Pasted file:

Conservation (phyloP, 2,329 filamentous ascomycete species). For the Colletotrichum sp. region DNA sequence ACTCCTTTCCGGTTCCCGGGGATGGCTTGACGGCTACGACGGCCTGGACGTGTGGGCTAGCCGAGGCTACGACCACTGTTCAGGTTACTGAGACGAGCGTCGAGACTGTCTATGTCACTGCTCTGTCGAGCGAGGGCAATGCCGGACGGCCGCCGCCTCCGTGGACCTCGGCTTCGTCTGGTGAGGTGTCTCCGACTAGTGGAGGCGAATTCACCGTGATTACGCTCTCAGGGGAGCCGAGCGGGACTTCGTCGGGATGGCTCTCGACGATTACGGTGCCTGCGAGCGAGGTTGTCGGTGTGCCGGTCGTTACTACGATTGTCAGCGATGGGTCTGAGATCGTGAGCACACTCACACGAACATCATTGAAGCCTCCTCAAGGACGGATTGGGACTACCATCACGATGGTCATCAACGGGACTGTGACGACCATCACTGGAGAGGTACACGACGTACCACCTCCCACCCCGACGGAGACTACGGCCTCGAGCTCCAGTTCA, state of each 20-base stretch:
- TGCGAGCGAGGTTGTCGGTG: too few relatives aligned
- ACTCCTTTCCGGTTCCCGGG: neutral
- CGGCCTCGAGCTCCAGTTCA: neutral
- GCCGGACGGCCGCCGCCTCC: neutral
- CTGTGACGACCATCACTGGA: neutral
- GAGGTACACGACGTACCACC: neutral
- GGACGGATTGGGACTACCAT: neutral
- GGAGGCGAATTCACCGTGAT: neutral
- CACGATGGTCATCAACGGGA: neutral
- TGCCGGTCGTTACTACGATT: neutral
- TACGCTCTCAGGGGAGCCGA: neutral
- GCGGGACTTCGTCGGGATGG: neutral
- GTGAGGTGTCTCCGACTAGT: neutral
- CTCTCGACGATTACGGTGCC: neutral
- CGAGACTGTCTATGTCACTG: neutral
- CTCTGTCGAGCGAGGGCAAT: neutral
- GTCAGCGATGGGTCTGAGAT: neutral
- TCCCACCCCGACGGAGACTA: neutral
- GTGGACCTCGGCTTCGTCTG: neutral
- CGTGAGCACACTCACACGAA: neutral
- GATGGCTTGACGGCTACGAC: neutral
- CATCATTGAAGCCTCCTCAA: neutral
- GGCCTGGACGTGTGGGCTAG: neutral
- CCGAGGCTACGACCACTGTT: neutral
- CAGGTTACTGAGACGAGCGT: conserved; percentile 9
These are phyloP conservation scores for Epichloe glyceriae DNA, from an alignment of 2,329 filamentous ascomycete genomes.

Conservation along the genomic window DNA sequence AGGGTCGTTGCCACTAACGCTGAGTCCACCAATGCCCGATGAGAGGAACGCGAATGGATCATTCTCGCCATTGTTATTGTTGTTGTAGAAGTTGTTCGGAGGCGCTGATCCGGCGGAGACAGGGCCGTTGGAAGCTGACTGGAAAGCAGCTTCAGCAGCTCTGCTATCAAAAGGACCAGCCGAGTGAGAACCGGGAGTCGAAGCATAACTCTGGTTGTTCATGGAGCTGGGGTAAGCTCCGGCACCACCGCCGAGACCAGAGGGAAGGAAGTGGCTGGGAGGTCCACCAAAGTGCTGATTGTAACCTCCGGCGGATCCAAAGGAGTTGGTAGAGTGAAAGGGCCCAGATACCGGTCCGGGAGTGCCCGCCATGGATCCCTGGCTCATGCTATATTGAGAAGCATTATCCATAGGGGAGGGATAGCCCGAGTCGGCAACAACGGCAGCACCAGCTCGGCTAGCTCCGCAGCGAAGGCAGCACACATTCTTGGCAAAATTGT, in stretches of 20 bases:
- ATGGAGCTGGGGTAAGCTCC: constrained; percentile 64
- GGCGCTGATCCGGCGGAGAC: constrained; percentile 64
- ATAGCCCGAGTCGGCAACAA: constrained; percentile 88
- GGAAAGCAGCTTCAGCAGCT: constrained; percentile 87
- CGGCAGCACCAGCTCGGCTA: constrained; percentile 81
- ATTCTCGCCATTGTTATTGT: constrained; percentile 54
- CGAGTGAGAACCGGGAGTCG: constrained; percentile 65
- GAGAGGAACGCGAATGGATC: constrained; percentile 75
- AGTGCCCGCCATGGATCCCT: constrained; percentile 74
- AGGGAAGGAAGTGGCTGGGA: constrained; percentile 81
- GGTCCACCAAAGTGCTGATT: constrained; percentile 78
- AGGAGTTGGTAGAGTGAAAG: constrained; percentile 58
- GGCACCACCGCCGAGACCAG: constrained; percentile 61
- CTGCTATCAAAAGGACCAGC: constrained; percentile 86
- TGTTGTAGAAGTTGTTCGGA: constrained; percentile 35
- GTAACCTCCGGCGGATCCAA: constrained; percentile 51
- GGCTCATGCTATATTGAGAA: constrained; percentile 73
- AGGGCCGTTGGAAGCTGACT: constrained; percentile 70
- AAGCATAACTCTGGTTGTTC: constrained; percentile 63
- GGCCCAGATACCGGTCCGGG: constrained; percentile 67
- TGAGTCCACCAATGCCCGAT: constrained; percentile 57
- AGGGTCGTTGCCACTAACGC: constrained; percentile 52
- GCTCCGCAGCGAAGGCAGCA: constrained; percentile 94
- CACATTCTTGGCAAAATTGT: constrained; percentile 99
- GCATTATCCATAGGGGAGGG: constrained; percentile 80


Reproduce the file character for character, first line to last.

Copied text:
Conservation (phyloP, 2,329 filamentous ascomycete species). For the Colletotrichum sp. region DNA sequence ACTCCTTTCCGGTTCCCGGGGATGGCTTGACGGCTACGACGGCCTGGACGTGTGGGCTAGCCGAGGCTACGACCACTGTTCAGGTTACTGAGACGAGCGTCGAGACTGTCTATGTCACTGCTCTGTCGAGCGAGGGCAATGCCGGACGGCCGCCGCCTCCGTGGACCTCGGCTTCGTCTGGTGAGGTGTCTCCGACTAGTGGAGGCGAATTCACCGTGATTACGCTCTCAGGGGAGCCGAGCGGGACTTCGTCGGGATGGCTCTCGACGATTACGGTGCCTGCGAGCGAGGTTGTCGGTGTGCCGGTCGTTACTACGATTGTCAGCGATGGGTCTGAGATCGTGAGCACACTCACACGAACATCATTGAAGCCTCCTCAAGGACGGATTGGGACTACCATCACGATGGTCATCAACGGGACTGTGACGACCATCACTGGAGAGGTACACGACGTACCACCTCCCACCCCGACGGAGACTACGGCCTCGAGCTCCAGTTCA, state of each 20-base stretch:
- TGCGAGCGAGGTTGTCGGTG: too few relatives aligned
- ACTCCTTTCCGGTTCCCGGG: neutral
- CGGCCTCGAGCTCCAGTTCA: neutral
- GCCGGACGGCCGCCGCCTCC: neutral
- CTGTGACGACCATCACTGGA: neutral
- GAGGTACACGACGTACCACC: neutral
- GGACGGATTGGGACTACCAT: neutral
- GGAGGCGAATTCACCGTGAT: neutral
- CACGATGGTCATCAACGGGA: neutral
- TGCCGGTCGTTACTACGATT: neutral
- TACGCTCTCAGGGGAGCCGA: neutral
- GCGGGACTTCGTCGGGATGG: neutral
- GTGAGGTGTCTCCGACTAGT: neutral
- CTCTCGACGATTACGGTGCC: neutral
- CGAGACTGTCTATGTCACTG: neutral
- CTCTGTCGAGCGAGGGCAAT: neutral
- GTCAGCGATGGGTCTGAGAT: neutral
- TCCCACCCCGACGGAGACTA: neutral
- GTGGACCTCGGCTTCGTCTG: neutral
- CGTGAGCACACTCACACGAA: neutral
- GATGGCTTGACGGCTACGAC: neutral
- CATCATTGAAGCCTCCTCAA: neutral
- GGCCTGGACGTGTGGGCTAG: neutral
- CCGAGGCTACGACCACTGTT: neutral
- CAGGTTACTGAGACGAGCGT: conserved; percentile 9
These are phyloP conservation scores for Epichloe glyceriae DNA, from an alignment of 2,329 filamentous ascomycete genomes.

Conservation along the genomic window DNA sequence AGGGTCGTTGCCACTAACGCTGAGTCCACCAATGCCCGATGAGAGGAACGCGAATGGATCATTCTCGCCATTGTTATTGTTGTTGTAGAAGTTGTTCGGAGGCGCTGATCCGGCGGAGACAGGGCCGTTGGAAGCTGACTGGAAAGCAGCTTCAGCAGCTCTGCTATCAAAAGGACCAGCCGAGTGAGAACCGGGAGTCGAAGCATAACTCTGGTTGTTCATGGAGCTGGGGTAAGCTCCGGCACCACCGCCGAGACCAGAGGGAAGGAAGTGGCTGGGAGGTCCACCAAAGTGCTGATTGTAACCTCCGGCGGATCCAAAGGAGTTGGTAGAGTGAAAGGGCCCAGATACCGGTCCGGGAGTGCCCGCCATGGATCCCTGGCTCATGCTATATTGAGAAGCATTATCCATAGGGGAGGGATAGCCCGAGTCGGCAACAACGGCAGCACCAGCTCGGCTAGCTCCGCAGCGAAGGCAGCACACATTCTTGGCAAAATTGT, in stretches of 20 bases:
- ATGGAGCTGGGGTAAGCTCC: constrained; percentile 64
- GGCGCTGATCCGGCGGAGAC: constrained; percentile 64
- ATAGCCCGAGTCGGCAACAA: constrained; percentile 88
- GGAAAGCAGCTTCAGCAGCT: constrained; percentile 87
- CGGCAGCACCAGCTCGGCTA: constrained; percentile 81
- ATTCTCGCCATTGTTATTGT: constrained; percentile 54
- CGAGTGAGAACCGGGAGTCG: constrained; percentile 65
- GAGAGGAACGCGAATGGATC: constrained; percentile 75
- AGTGCCCGCCATGGATCCCT: constrained; percentile 74
- AGGGAAGGAAGTGGCTGGGA: constrained; percentile 81
- GGTCCACCAAAGTGCTGATT: constrained; percentile 78
- AGGAGTTGGTAGAGTGAAAG: constrained; percentile 58
- GGCACCACCGCCGAGACCAG: constrained; percentile 61
- CTGCTATCAAAAGGACCAGC: constrained; percentile 86
- TGTTGTAGAAGTTGTTCGGA: constrained; percentile 35
- GTAACCTCCGGCGGATCCAA: constrained; percentile 51
- GGCTCATGCTATATTGAGAA: constrained; percentile 73
- AGGGCCGTTGGAAGCTGACT: constrained; percentile 70
- AAGCATAACTCTGGTTGTTC: constrained; percentile 63
- GGCCCAGATACCGGTCCGGG: constrained; percentile 67
- TGAGTCCACCAATGCCCGAT: constrained; percentile 57
- AGGGTCGTTGCCACTAACGC: constrained; percentile 52
- GCTCCGCAGCGAAGGCAGCA: constrained; percentile 94
- CACATTCTTGGCAAAATTGT: constrained; percentile 99
- GCATTATCCATAGGGGAGGG: constrained; percentile 80